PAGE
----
Brexit and the financial services industry: The story so far

Policy brief
Mark Boleat
27 March 2018

The City will survive Brexit, but it will not emerge unscathed. In order to remain competitive Britain’s financial services industry will need to adapt, as it has always done.

London is the world’s leading international financial centre. While it is important not to overstate the impact of the UK’s membership of the EU, the single market has benefitted the City. As such, it is no surprise the financial sector was broadly in favour of remaining in the EU.

The industry has accepted the referendum result and is preparing for Brexit. However, it remains in its interest for the UK and EU to come to an arrangement that maintains mutual, cross-border, market access for UK and EU-based institutions and for continued easy access to EU talent. The industry is also in favour of a long transition period, agreed as quickly as possible.

Yet financial institutions have been put in a position whereby they have no choice but to prepare for a worst-case, no-deal scenario. Ensuring a stable transition and a deep and comprehensive future UK-EU partnership is not in any one party’s gift. There is much that could still go wrong, and the industry needs to guard against the potential fallout.

Some firms have already triggered contingency plans. Others are holding off on making a decision until late 2018. While talk of transition has provided some comfort, the longer it takes for the EU and UK to agree its composition, the less useful it becomes.

In the long run the UK’s priority market remains the EU. Financial services do not lend themselves to being included in trade deals largely because of the specific regulatory requirements to which the industry has to be subject. While the single market includes almost all financial services, no trade agreement has anything other than minor provisions relating to them.

Brexit will not destroy the UK’s financial services sector – the industry will adapt as it always has done – but it will probably lead to a smaller proportion of the total European market being based in London and the UK. In order to mitigate the damage the government could:

1. Seek to remain in the single market, with (some) influence over the rules. The first part – single market membership – could be achieved through EEA membership, although politically this would require the UK going against its stated policy and existing red lines. The second part – a say in the rules – seems natural given the size of the UK financial services sector, but it is not in line with EU structures and thinking.

2. Press for the EU to agree to mutual recognition of regulation and supervision, as well as a mechanism to settle differences. If remaining in the single market proves politically unpalatable, mutual recognition would be a good solution for corporates and governments in respect of efficiency of financial markets. Early indications from the EU are that this will be difficult to achieve. It would mark a major change from the way the EU deals with third countries, and does not fit into the EU’s institutional arrangements. In addition, some EU countries are keen on attracting financial services business from London. From the UK perspective, as with any other international agreement, mutual recognition would mean sacrificing some ‘control’.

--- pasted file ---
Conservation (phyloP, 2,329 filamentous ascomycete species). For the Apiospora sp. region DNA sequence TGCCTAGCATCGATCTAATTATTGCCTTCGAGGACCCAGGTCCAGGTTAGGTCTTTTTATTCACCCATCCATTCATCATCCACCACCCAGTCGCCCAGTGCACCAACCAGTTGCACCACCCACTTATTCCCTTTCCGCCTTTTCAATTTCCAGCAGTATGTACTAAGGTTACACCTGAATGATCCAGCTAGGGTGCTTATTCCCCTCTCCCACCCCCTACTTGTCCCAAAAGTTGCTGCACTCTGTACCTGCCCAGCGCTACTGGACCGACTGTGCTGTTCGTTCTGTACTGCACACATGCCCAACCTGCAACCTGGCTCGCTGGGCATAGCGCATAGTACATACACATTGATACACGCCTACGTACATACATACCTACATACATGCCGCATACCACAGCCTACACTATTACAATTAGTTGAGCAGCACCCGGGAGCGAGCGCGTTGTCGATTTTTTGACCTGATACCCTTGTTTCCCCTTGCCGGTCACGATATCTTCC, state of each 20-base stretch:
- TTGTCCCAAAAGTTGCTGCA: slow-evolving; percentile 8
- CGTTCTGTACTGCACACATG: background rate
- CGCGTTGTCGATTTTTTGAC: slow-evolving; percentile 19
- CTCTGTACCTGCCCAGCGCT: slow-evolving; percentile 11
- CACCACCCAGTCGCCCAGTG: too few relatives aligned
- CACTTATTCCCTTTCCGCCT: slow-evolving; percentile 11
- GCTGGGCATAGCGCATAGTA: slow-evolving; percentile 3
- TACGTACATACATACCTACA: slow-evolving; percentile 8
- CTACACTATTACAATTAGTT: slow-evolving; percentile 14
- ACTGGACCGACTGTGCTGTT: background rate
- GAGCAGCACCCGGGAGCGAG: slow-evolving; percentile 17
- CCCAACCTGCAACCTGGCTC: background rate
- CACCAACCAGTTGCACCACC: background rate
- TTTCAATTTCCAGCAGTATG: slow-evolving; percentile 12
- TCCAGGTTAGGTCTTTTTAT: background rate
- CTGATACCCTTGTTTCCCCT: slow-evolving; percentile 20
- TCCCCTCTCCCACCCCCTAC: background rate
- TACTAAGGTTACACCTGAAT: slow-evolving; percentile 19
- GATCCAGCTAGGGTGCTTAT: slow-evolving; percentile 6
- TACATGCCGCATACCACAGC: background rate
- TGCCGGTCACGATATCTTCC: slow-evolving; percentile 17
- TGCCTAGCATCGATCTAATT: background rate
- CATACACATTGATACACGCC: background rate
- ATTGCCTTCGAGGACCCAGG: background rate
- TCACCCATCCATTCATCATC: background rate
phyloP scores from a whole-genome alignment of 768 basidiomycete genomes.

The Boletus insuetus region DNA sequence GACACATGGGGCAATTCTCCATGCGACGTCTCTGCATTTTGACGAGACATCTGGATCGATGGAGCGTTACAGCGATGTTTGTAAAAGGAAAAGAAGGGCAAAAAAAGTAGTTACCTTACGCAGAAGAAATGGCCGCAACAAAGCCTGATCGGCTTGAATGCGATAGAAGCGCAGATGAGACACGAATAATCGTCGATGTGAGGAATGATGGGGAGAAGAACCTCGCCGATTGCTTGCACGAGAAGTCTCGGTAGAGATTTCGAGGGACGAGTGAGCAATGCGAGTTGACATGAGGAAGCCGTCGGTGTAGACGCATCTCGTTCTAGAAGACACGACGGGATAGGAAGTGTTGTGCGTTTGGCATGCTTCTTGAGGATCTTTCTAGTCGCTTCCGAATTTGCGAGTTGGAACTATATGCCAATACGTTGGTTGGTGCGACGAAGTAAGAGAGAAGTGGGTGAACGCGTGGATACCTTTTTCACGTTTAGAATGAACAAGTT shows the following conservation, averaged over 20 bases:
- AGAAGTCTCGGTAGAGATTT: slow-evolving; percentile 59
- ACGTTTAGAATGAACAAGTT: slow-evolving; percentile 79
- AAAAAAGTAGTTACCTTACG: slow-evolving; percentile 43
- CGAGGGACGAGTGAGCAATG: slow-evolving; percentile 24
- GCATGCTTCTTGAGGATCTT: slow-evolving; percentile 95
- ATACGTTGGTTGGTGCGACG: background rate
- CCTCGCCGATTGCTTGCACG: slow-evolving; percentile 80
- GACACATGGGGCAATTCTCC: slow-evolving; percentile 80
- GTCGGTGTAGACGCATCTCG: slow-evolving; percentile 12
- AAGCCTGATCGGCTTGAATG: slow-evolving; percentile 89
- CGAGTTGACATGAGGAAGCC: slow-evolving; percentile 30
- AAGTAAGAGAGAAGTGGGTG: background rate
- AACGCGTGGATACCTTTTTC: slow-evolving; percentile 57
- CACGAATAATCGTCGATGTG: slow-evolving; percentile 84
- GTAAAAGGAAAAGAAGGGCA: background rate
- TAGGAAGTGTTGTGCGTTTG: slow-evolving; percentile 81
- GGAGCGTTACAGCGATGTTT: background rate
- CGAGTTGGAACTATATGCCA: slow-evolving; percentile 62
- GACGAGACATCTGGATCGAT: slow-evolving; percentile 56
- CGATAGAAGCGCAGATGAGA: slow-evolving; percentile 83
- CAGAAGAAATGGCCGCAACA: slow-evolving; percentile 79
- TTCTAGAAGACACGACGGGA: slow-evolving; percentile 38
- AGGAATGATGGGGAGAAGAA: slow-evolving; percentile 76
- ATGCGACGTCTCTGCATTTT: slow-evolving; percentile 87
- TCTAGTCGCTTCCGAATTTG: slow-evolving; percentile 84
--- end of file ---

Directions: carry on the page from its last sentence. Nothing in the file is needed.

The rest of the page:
For the moment, the first option appears to be off the table and the second will be very difficult to achieve. Regardless, there are a number of prerequisites to keep Britain competitive in the financial services market. They include:

  • A clear vision of the sort of economy and financial services industry that the government wants to emerge.
  • Tax and regulation policies that enhance the UK’s competitiveness.
  • An immigration policy that maintains the UK’s attractiveness to talent from the whole of the world.
  • Massively increased activity in international financial diplomacy: in the international agencies, with the EU and with the other countries that have major financial centres – the US, China and Singapore in particular.

In addition, the finance industry, and industry more generally, need to be more vocal. The British people voted to leave the European Union in 2016. They did so in the absence of any reliable information on what ‘out’ looked like; they did not vote specifically to leave the customs union or the single market. Industry needs to be vigorous in pointing to the consequences of alternative courses of action and advocating policies that help to promote prosperity in Britain.

The government has been publicly supportive of a deal that protects the UK’s financial services industry, but to achieve this it needs to modify other negotiating aims, and at the same time further ease the regulatory constraints on EU-based institutions operating in the UK. The jurisdiction of the European Court of Justice (ECJ) may be a red line for the British government in some areas, but it should not be a red line in the financial services sector. For the financial services industry there is no problem with joint supervision by the UK and the EU of activity in the EU by UK-based institutions. The principle of paying into the budget for preferential single market access seems reasonable. The government will have to concede some of these points if there is to be any hope of a reasonable deal for financial services.

Mark Boleat is a senior associate fellow at the Centre for European Reform and a former Chairman of the City of London’s Policy and Resources Committee. 

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